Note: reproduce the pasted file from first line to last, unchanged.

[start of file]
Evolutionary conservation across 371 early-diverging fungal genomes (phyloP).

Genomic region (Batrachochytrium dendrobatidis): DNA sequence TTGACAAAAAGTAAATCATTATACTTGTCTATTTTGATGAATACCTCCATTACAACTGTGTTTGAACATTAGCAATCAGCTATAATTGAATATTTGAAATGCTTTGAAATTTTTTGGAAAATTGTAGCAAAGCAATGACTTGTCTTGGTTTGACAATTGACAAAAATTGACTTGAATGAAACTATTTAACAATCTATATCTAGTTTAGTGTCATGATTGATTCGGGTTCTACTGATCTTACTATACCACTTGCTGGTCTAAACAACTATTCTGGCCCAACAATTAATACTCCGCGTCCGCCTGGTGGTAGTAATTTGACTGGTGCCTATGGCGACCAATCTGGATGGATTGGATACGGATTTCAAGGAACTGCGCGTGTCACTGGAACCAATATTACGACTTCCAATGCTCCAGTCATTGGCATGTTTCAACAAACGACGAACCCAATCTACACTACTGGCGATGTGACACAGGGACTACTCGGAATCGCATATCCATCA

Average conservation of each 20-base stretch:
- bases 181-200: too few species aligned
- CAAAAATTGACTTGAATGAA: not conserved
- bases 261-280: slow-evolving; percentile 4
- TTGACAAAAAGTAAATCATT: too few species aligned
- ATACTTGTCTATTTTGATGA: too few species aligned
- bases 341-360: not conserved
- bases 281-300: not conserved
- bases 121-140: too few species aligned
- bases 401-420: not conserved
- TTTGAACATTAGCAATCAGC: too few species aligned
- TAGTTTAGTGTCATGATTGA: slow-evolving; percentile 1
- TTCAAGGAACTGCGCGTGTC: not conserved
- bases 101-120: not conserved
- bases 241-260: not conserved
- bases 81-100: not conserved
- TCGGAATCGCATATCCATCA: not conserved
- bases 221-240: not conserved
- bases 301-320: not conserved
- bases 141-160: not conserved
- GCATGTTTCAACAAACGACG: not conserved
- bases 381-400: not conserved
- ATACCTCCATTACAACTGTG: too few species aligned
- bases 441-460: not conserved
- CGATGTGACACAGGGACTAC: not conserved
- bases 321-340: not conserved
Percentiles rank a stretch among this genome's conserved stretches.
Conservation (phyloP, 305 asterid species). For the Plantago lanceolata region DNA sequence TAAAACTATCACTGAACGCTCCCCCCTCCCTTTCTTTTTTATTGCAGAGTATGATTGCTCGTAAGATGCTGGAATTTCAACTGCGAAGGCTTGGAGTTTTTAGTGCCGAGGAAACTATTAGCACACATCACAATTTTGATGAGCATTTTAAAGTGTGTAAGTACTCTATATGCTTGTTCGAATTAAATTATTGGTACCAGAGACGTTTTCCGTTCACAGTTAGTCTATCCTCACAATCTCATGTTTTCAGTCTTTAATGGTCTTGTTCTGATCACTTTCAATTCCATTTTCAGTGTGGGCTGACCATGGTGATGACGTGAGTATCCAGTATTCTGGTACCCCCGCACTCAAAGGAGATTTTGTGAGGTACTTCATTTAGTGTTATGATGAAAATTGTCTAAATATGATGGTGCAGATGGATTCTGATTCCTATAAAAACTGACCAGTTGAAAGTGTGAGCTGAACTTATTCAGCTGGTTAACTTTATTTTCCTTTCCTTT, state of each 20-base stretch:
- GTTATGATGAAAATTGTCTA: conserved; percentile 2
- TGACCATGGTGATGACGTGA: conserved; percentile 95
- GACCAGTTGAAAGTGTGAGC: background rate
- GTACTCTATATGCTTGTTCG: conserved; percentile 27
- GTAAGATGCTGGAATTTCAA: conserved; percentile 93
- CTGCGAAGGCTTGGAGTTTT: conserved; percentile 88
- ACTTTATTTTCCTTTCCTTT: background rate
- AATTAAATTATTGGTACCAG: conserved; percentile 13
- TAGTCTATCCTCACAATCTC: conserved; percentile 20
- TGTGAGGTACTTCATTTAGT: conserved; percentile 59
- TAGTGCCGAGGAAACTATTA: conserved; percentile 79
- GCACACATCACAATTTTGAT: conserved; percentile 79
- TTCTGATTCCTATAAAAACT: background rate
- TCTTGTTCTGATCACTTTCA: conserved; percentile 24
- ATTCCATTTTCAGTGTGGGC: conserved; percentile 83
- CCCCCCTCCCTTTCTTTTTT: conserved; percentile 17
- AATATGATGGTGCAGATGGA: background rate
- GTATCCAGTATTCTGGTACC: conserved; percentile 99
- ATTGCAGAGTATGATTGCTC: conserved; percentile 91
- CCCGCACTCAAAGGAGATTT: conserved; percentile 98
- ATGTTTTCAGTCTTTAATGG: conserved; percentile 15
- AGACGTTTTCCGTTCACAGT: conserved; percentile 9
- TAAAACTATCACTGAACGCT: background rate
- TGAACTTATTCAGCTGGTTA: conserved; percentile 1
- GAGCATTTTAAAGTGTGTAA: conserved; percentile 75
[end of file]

Evolutionary conservation across 371 early-diverging fungal genomes (phyloP).

Genomic region (Batrachochytrium dendrobatidis): DNA sequence TTGACAAAAAGTAAATCATTATACTTGTCTATTTTGATGAATACCTCCATTACAACTGTGTTTGAACATTAGCAATCAGCTATAATTGAATATTTGAAATGCTTTGAAATTTTTTGGAAAATTGTAGCAAAGCAATGACTTGTCTTGGTTTGACAATTGACAAAAATTGACTTGAATGAAACTATTTAACAATCTATATCTAGTTTAGTGTCATGATTGATTCGGGTTCTACTGATCTTACTATACCACTTGCTGGTCTAAACAACTATTCTGGCCCAACAATTAATACTCCGCGTCCGCCTGGTGGTAGTAATTTGACTGGTGCCTATGGCGACCAATCTGGATGGATTGGATACGGATTTCAAGGAACTGCGCGTGTCACTGGAACCAATATTACGACTTCCAATGCTCCAGTCATTGGCATGTTTCAACAAACGACGAACCCAATCTACACTACTGGCGATGTGACACAGGGACTACTCGGAATCGCATATCCATCA

Average conservation of each 20-base stretch:
- bases 181-200: too few species aligned
- CAAAAATTGACTTGAATGAA: not conserved
- bases 261-280: slow-evolving; percentile 4
- TTGACAAAAAGTAAATCATT: too few species aligned
- ATACTTGTCTATTTTGATGA: too few species aligned
- bases 341-360: not conserved
- bases 281-300: not conserved
- bases 121-140: too few species aligned
- bases 401-420: not conserved
- TTTGAACATTAGCAATCAGC: too few species aligned
- TAGTTTAGTGTCATGATTGA: slow-evolving; percentile 1
- TTCAAGGAACTGCGCGTGTC: not conserved
- bases 101-120: not conserved
- bases 241-260: not conserved
- bases 81-100: not conserved
- TCGGAATCGCATATCCATCA: not conserved
- bases 221-240: not conserved
- bases 301-320: not conserved
- bases 141-160: not conserved
- GCATGTTTCAACAAACGACG: not conserved
- bases 381-400: not conserved
- ATACCTCCATTACAACTGTG: too few species aligned
- bases 441-460: not conserved
- CGATGTGACACAGGGACTAC: not conserved
- bases 321-340: not conserved
Percentiles rank a stretch among this genome's conserved stretches.
Conservation (phyloP, 305 asterid species). For the Plantago lanceolata region DNA sequence TAAAACTATCACTGAACGCTCCCCCCTCCCTTTCTTTTTTATTGCAGAGTATGATTGCTCGTAAGATGCTGGAATTTCAACTGCGAAGGCTTGGAGTTTTTAGTGCCGAGGAAACTATTAGCACACATCACAATTTTGATGAGCATTTTAAAGTGTGTAAGTACTCTATATGCTTGTTCGAATTAAATTATTGGTACCAGAGACGTTTTCCGTTCACAGTTAGTCTATCCTCACAATCTCATGTTTTCAGTCTTTAATGGTCTTGTTCTGATCACTTTCAATTCCATTTTCAGTGTGGGCTGACCATGGTGATGACGTGAGTATCCAGTATTCTGGTACCCCCGCACTCAAAGGAGATTTTGTGAGGTACTTCATTTAGTGTTATGATGAAAATTGTCTAAATATGATGGTGCAGATGGATTCTGATTCCTATAAAAACTGACCAGTTGAAAGTGTGAGCTGAACTTATTCAGCTGGTTAACTTTATTTTCCTTTCCTTT, state of each 20-base stretch:
- GTTATGATGAAAATTGTCTA: conserved; percentile 2
- TGACCATGGTGATGACGTGA: conserved; percentile 95
- GACCAGTTGAAAGTGTGAGC: background rate
- GTACTCTATATGCTTGTTCG: conserved; percentile 27
- GTAAGATGCTGGAATTTCAA: conserved; percentile 93
- CTGCGAAGGCTTGGAGTTTT: conserved; percentile 88
- ACTTTATTTTCCTTTCCTTT: background rate
- AATTAAATTATTGGTACCAG: conserved; percentile 13
- TAGTCTATCCTCACAATCTC: conserved; percentile 20
- TGTGAGGTACTTCATTTAGT: conserved; percentile 59
- TAGTGCCGAGGAAACTATTA: conserved; percentile 79
- GCACACATCACAATTTTGAT: conserved; percentile 79
- TTCTGATTCCTATAAAAACT: background rate
- TCTTGTTCTGATCACTTTCA: conserved; percentile 24
- ATTCCATTTTCAGTGTGGGC: conserved; percentile 83
- CCCCCCTCCCTTTCTTTTTT: conserved; percentile 17
- AATATGATGGTGCAGATGGA: background rate
- GTATCCAGTATTCTGGTACC: conserved; percentile 99
- ATTGCAGAGTATGATTGCTC: conserved; percentile 91
- CCCGCACTCAAAGGAGATTT: conserved; percentile 98
- ATGTTTTCAGTCTTTAATGG: conserved; percentile 15
- AGACGTTTTCCGTTCACAGT: conserved; percentile 9
- TAAAACTATCACTGAACGCT: background rate
- TGAACTTATTCAGCTGGTTA: conserved; percentile 1
- GAGCATTTTAAAGTGTGTAA: conserved; percentile 75